Management and outcomes of patients admitted with type 2 myocardial infarction with and without standard modifiable risk factors

Sokhal, Balamrit Singh, Matetić, Andrija, Paul, Timir K., Velagapudi, Poonam, Lambrinou, Ekaterini, Figtree, Gemma A., Rashid, Muhammad, Moledina, Saadiq, Vassiliou, Vassilios S. ORCID:, Mallen, Christian and Mamas, Mamas A. (2023) Management and outcomes of patients admitted with type 2 myocardial infarction with and without standard modifiable risk factors. International Journal of Cardiology, 371. pp. 391-396. ISSN 1874-1754

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Background: Whilst it is known patients without standard modifiable cardiovascular risk factors (SMuRF; hypertension, diabetes, hypercholesterolaemia, smoking) have worse outcomes in Type 1 acute myocardial infarction (AMI), the relationship between type 2 AMI (T2AMI) and outcomes in patients with and without SMuRF is unknown. This study aimed to determine the prevalence, characteristics and clinical outcomes of patients hospitalised with T2AMI based on the presence of SMuRF. Methods: Using the National Inpatient Sample, all hospitalizations with a primary discharge diagnosis of T2AMI were stratified according to SMuRF status (SMuRF and SMURF-less). Primary outcome was all-cause mortality while secondary outcomes were major adverse cardiovascular and cerebrovascular events (MACCE), major bleeding and ischemic stroke. Multivariable logistic regression was used to determine adjusted odds ratios (aOR) with 95% confidence intervals (95% CI). Results: Among 17,595 included hospitalizations, 1345 (7.6%) were SMuRF-less and 16,250 (92.4%) were SMuRF. On adjusted analysis, SMuRF-less patients had increased odds of all-cause mortality (aOR 2.43, 95% CI 1.83 to 3.23), MACCE (aOR 2.32, 95% CI 1.79 to 2.90) and ischaemic stroke (aOR 2.57, 95% CI 1.56 to 4.24) compared to their SMuRF counterparts. Secondary diagnoses among both cohorts were similar, with respiratory disorders most prevalent followed by cardiovascular and renal disorders. Conclusions: T2AMI in the absence of SMuRF was associated with worse in-hospital outcomes compared to SMuRF-less patients. There was no SMuRF-based difference in the secondary diagnoses with the most common being respiratory, cardiovascular, and renal disorders. Further studies are warranted to improve overall care and outcomes of SMuRF-less patients.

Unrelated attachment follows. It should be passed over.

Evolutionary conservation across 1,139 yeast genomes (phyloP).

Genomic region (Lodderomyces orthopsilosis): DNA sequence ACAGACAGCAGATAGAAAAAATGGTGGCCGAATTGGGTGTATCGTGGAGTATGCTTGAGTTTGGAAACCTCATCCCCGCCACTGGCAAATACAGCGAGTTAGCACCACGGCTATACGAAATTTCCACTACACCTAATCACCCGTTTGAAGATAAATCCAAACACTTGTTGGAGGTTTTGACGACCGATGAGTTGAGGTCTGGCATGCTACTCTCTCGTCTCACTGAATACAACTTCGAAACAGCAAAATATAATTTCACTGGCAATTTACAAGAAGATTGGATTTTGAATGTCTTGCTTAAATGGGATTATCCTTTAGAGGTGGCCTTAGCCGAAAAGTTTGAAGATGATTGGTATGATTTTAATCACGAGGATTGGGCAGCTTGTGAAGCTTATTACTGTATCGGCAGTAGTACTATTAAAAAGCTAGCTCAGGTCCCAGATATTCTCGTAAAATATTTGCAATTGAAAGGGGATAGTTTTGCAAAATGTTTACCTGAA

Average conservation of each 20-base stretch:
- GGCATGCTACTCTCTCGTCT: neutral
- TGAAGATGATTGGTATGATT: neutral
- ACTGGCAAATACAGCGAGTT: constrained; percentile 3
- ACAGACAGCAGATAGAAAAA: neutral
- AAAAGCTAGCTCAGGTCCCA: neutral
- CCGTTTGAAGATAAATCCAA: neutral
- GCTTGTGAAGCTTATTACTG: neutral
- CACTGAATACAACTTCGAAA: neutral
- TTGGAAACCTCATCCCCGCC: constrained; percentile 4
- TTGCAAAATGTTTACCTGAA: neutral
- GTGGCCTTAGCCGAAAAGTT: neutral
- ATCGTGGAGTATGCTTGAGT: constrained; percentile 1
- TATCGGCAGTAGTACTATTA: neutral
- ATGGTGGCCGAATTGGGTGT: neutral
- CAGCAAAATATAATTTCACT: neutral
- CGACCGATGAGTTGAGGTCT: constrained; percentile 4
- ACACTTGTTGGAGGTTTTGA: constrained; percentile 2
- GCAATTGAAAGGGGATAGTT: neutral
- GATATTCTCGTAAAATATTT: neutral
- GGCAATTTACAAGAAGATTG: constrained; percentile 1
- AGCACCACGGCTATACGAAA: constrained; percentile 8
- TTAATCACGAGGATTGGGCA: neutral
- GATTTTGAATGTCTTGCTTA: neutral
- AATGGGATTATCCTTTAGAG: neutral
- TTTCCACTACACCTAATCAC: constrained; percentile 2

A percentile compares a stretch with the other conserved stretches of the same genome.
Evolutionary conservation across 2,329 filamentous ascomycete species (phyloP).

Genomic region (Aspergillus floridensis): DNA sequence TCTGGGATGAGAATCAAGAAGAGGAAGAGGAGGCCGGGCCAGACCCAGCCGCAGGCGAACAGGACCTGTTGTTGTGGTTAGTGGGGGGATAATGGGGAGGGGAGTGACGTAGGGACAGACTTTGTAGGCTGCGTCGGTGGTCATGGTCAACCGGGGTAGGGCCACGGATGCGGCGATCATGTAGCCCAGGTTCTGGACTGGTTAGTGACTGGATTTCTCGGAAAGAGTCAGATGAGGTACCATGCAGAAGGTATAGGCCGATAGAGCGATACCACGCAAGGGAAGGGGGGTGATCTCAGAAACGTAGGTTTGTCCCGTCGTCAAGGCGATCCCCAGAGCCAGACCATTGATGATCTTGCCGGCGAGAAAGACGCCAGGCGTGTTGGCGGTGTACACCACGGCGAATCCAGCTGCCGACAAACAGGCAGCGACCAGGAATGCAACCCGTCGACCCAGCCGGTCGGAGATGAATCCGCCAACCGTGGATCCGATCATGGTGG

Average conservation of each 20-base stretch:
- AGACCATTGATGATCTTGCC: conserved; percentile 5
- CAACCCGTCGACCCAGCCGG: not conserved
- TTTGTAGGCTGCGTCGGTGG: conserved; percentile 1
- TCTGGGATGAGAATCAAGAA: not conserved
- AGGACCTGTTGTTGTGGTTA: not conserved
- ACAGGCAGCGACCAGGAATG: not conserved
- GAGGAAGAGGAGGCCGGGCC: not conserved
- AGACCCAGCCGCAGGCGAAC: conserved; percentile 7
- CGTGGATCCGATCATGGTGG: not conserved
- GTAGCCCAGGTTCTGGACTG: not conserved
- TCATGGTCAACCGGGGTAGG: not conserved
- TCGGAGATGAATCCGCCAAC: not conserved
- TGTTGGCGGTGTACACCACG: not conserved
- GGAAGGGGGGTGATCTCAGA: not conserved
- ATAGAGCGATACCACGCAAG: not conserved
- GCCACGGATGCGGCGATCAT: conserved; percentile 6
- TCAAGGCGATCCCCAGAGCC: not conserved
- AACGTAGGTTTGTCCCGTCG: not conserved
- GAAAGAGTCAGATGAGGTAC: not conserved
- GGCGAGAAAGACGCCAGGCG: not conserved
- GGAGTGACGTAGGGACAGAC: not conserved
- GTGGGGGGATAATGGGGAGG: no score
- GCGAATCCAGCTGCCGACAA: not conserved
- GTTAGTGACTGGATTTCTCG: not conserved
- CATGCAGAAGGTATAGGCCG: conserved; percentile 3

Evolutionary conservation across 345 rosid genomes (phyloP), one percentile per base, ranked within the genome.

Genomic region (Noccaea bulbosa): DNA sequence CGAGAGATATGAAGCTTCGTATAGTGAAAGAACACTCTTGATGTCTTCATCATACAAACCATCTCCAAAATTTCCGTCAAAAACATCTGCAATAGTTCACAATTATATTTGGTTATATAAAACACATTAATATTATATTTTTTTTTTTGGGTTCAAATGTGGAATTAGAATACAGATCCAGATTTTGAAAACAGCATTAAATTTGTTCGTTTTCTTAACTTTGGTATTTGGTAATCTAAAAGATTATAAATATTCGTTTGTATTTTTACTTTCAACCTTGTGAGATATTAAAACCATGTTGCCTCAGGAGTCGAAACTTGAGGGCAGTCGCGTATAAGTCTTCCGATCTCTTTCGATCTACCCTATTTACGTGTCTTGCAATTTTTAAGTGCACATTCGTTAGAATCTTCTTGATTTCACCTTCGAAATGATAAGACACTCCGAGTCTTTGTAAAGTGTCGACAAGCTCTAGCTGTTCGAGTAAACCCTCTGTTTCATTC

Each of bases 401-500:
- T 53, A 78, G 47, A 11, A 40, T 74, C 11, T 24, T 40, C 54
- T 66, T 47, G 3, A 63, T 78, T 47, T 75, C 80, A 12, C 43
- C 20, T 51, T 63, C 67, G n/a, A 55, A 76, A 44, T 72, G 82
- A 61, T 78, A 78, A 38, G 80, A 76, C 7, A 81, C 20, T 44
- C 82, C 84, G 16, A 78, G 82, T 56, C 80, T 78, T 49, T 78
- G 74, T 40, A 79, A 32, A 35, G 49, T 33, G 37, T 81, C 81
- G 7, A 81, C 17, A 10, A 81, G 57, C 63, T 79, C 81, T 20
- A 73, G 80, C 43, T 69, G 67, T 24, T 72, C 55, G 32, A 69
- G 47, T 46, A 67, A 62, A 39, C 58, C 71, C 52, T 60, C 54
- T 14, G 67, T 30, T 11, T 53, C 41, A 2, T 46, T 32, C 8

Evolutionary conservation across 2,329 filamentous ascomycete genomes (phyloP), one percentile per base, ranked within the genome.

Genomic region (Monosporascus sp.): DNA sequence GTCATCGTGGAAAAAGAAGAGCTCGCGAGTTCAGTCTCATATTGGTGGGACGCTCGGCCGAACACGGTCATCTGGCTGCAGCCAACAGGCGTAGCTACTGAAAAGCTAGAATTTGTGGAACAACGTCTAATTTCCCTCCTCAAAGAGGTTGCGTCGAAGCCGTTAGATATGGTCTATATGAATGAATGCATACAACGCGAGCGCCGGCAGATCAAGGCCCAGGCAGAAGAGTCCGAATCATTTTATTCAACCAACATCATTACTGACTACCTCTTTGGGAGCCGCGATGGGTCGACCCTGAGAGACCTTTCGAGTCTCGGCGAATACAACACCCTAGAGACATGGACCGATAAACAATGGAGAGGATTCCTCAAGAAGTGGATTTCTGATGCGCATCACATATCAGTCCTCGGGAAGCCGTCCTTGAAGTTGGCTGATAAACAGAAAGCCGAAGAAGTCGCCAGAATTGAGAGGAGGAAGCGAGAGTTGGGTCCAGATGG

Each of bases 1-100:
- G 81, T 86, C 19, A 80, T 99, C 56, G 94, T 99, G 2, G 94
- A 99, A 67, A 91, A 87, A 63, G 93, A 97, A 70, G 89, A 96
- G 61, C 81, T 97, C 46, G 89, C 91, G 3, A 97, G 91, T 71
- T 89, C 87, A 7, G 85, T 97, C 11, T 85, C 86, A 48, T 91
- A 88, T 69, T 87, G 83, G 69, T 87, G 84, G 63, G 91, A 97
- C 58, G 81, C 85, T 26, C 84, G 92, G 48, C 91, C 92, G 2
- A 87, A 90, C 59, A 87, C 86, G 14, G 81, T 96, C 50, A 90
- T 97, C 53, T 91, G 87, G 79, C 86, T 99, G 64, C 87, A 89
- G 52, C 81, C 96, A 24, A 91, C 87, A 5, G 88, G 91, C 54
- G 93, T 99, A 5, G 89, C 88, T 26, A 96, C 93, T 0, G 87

Item Type: Article
Uncontrolled Keywords: sdg 3 - good health and well-being ,/dk/atira/pure/sustainabledevelopmentgoals/good_health_and_well_being
Faculty \ School: Faculty of Medicine and Health Sciences > Norwich Medical School
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Depositing User: LivePure Connector
Date Deposited: 26 Sep 2022 11:33
Last Modified: 19 May 2023 09:39
DOI: 10.1016/j.ijcard.2022.09.037

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